"We understood it was supposed to be kept in a trust," Jacqueline said. "The money shouldn't be gone. That money should be returned to the families. We have no idea what's going to happen."

We really, truly believed that ABC was going to provide us with our family.- Maria

Kindrat, however, said couples signed a document when they were put on the active adoption list that said fees paid for services are non-refundable.

"Unfortunately  if you've only been on the list for a year, you're going to feel like, 'Oh my God, I've lost all those funds,'" she said. "But those funds were to keep the operations going. There's no breach of contracts. Anything we owe anybody is being paid."

Kindrat said she has asked for a third-party audit of ABC's finances once the company ceases operations. 

In total, 90 families across the province were affected by the closure of ABC.

CBC News has learned more than a dozen couples have filed a lawsuit against ABC, claiming breach of contract and misappropriation of trust funds that were to be used for the provision of adoption services.

"When people are hurt and angry, they need to feel that they are pushing back," Kindrat said. "I know that the grief and the loss and the anger that the couples are feeling should not be minimized, that it's real, and I wish it could be different."

Government responds

Adoption agencies in Alberta are licensed by, and accountable to, the minister of Children's Services. Agencies must meet regular reporting requirements.

In a statement, Children's Services Minister Rebecca Schulz said she had no concerns about the agency. "ABC had been operating under a conditional licence and an audit found no concerns regarding their financials," the statement said.

Children's Services Minister Rebecca Schulz says the ministry is planning an extensive review of all adoption-related legislation and regulations in Alberta. (Rick Donkers/CBC)

Children's Services didn't explain the terms of the conditional licence, when the ministry last looked at ABC's finances, or what oversight was in place.

Schulz did point out that newborn adoptions have been declining in Alberta for years. With that trend expected to continue, she said Children's Services plans to conduct an extensive review of all adoption-related legislation and regulations in Alberta.

Schulz also said she's reached out to the province's three remaining adoption agencies to explore all options for transitioning the ABC families' files for those who choose to transfer.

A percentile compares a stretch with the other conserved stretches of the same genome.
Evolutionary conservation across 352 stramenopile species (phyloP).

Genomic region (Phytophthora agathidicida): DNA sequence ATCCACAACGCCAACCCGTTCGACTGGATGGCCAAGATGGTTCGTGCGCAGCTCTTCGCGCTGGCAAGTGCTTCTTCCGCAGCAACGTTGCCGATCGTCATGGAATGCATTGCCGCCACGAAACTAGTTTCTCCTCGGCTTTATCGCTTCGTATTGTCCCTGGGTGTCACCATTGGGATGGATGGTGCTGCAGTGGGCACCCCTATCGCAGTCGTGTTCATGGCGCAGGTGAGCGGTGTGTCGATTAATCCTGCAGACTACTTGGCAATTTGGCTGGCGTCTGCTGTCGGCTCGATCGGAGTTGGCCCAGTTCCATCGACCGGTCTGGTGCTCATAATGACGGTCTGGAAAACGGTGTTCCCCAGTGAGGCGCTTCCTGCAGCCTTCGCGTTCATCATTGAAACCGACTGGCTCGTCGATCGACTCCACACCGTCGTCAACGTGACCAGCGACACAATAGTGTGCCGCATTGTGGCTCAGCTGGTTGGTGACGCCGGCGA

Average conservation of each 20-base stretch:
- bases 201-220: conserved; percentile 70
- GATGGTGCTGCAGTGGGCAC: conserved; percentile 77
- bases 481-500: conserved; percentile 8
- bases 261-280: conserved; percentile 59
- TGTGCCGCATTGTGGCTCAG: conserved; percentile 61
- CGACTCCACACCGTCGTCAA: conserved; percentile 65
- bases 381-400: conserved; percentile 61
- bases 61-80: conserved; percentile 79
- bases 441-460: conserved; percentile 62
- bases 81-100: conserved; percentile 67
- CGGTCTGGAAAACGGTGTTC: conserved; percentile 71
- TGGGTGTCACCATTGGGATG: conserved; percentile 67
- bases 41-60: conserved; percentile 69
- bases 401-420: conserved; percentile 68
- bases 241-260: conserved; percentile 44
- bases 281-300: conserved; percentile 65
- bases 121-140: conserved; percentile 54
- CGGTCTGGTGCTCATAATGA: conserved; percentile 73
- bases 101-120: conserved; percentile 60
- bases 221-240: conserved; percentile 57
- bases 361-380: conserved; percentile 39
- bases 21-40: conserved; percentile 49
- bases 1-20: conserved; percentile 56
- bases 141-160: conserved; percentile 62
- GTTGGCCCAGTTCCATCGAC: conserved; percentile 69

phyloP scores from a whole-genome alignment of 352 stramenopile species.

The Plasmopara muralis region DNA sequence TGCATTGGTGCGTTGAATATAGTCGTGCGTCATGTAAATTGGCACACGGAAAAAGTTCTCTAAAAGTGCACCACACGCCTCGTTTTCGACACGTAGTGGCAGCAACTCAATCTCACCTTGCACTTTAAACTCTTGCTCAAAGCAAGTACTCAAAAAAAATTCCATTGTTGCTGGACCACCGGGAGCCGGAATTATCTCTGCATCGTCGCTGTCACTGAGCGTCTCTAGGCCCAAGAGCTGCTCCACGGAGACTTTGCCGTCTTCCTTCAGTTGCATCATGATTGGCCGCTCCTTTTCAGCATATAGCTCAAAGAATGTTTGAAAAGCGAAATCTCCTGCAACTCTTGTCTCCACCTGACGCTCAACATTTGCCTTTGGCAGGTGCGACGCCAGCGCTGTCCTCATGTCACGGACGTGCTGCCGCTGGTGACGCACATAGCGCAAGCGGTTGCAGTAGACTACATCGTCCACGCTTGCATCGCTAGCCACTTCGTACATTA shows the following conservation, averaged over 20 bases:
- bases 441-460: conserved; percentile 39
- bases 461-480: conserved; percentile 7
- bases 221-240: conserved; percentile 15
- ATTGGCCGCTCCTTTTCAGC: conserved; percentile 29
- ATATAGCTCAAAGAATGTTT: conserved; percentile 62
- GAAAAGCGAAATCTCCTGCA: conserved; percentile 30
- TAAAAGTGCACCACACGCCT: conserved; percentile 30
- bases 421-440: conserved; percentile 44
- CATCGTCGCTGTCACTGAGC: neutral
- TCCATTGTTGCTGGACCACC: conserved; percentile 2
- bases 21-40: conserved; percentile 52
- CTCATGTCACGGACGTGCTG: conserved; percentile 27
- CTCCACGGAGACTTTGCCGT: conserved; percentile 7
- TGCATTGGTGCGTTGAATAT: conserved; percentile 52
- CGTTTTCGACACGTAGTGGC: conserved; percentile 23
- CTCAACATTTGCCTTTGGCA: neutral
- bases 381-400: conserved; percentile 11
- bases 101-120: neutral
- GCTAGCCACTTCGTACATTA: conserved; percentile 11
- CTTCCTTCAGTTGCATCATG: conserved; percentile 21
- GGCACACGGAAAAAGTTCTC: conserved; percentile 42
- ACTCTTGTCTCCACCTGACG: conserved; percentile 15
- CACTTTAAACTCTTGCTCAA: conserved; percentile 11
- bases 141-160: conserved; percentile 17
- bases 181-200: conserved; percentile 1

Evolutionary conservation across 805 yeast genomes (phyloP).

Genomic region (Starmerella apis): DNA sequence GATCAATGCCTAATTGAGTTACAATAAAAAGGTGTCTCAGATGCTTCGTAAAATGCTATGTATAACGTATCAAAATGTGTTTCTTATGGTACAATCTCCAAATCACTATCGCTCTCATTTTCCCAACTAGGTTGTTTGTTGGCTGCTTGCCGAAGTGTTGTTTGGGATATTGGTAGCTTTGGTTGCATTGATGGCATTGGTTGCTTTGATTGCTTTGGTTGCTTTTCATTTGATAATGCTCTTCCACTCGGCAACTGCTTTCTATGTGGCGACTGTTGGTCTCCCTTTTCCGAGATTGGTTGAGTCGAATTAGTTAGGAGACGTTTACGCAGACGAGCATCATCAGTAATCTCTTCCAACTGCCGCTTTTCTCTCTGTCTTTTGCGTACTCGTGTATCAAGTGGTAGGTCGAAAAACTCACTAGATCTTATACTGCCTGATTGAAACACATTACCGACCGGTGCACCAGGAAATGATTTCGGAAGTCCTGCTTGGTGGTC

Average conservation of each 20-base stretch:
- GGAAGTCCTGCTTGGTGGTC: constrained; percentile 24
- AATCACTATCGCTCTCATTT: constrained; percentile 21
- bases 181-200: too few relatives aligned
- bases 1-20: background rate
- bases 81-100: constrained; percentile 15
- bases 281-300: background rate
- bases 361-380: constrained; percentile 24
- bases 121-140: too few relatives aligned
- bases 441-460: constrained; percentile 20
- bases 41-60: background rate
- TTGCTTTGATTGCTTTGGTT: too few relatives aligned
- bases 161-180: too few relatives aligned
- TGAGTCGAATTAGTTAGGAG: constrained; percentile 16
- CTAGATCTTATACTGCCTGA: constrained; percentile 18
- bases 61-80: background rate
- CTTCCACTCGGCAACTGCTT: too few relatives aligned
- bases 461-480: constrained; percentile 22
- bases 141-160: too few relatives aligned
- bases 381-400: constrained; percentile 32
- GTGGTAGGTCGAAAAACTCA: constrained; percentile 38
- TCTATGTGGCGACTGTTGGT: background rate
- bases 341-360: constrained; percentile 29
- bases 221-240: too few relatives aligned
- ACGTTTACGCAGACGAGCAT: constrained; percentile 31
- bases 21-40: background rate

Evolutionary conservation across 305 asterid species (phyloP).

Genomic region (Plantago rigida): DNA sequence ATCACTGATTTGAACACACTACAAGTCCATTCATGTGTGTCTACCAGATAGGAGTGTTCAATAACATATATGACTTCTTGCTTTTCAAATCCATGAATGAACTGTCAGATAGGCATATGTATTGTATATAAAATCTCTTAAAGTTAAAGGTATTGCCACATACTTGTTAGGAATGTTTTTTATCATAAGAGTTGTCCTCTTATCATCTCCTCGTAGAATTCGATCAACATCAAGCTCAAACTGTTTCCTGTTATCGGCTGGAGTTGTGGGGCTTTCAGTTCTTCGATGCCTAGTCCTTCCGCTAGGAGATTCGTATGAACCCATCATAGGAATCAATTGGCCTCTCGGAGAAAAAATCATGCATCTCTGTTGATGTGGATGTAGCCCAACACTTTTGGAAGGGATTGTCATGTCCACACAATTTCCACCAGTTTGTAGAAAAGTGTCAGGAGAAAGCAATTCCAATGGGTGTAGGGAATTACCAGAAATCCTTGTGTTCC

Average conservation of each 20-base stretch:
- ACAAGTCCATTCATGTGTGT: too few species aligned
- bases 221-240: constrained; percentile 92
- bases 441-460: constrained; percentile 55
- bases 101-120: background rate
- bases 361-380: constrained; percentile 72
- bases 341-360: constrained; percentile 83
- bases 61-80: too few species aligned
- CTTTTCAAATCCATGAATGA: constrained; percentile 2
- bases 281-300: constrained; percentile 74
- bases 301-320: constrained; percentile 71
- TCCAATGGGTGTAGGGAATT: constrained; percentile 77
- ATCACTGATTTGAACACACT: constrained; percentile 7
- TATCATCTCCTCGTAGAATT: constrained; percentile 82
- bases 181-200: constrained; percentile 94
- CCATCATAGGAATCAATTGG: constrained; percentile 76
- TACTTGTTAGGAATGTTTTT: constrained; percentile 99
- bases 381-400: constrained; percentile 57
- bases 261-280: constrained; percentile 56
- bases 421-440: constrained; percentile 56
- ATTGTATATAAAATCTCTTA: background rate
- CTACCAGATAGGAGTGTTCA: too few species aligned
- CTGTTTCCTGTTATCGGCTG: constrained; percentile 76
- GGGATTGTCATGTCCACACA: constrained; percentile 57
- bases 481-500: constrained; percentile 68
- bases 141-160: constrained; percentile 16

Rakhi Pancholi, the NDP critic for Children's Services, is demanding an internal investigation.

NDP critic Rakhi Pancholi is calling for an internal investigation into what Children's Services knew about how ABC was being run. (Craig Ryan/CBC)

"We know now the ministry was aware of some of this information," said Pancholi, who has written Schulz two letters on behalf of affected families. "We know that former employees as well as some prospective parents were sending information to the ministry raising questions."

Pancholi said she's asked Schulz to look into what Children's Services knew about what was going on at ABC and whether the ministry should have considered suspending or cancelling its licence.

'Destroyed our lives'

These are emotional times for Jacqueline and Maria, who met in 2012 and married earlier this year. Now in their mid 40s, they worry about ever being able to adopt a child.

"This was kind of our last resort," Maria said.

It's especially devastating for Jacqueline, who is an only child.

"It's really sad to know that when we're done, our personal legacy is done with us. We don't have anyone to instill our beliefs in, our hopes for life, and that's sad," she said.

"And these guys — ABC — were a big contributor to causing that fate for us.

"It's not enough to tell our sob story; I want action. I want accountability for all the grief they've caused us. It completely destroyed our lives."

Maria and Jacqueline leaf through the adoption book they made for ABC to give to prospective birth parents. (Craig Ryan/CBC)

About the Author

Alicia Asquith

Host/Reporter

Alicia Asquith is an award winning journalist based in Edmonton. She is also the host and producer of the CBC Alberta television news on weekends. She's previously worked as a reporter and video journalist in British Columbia, Saskatchewan and Venezuela.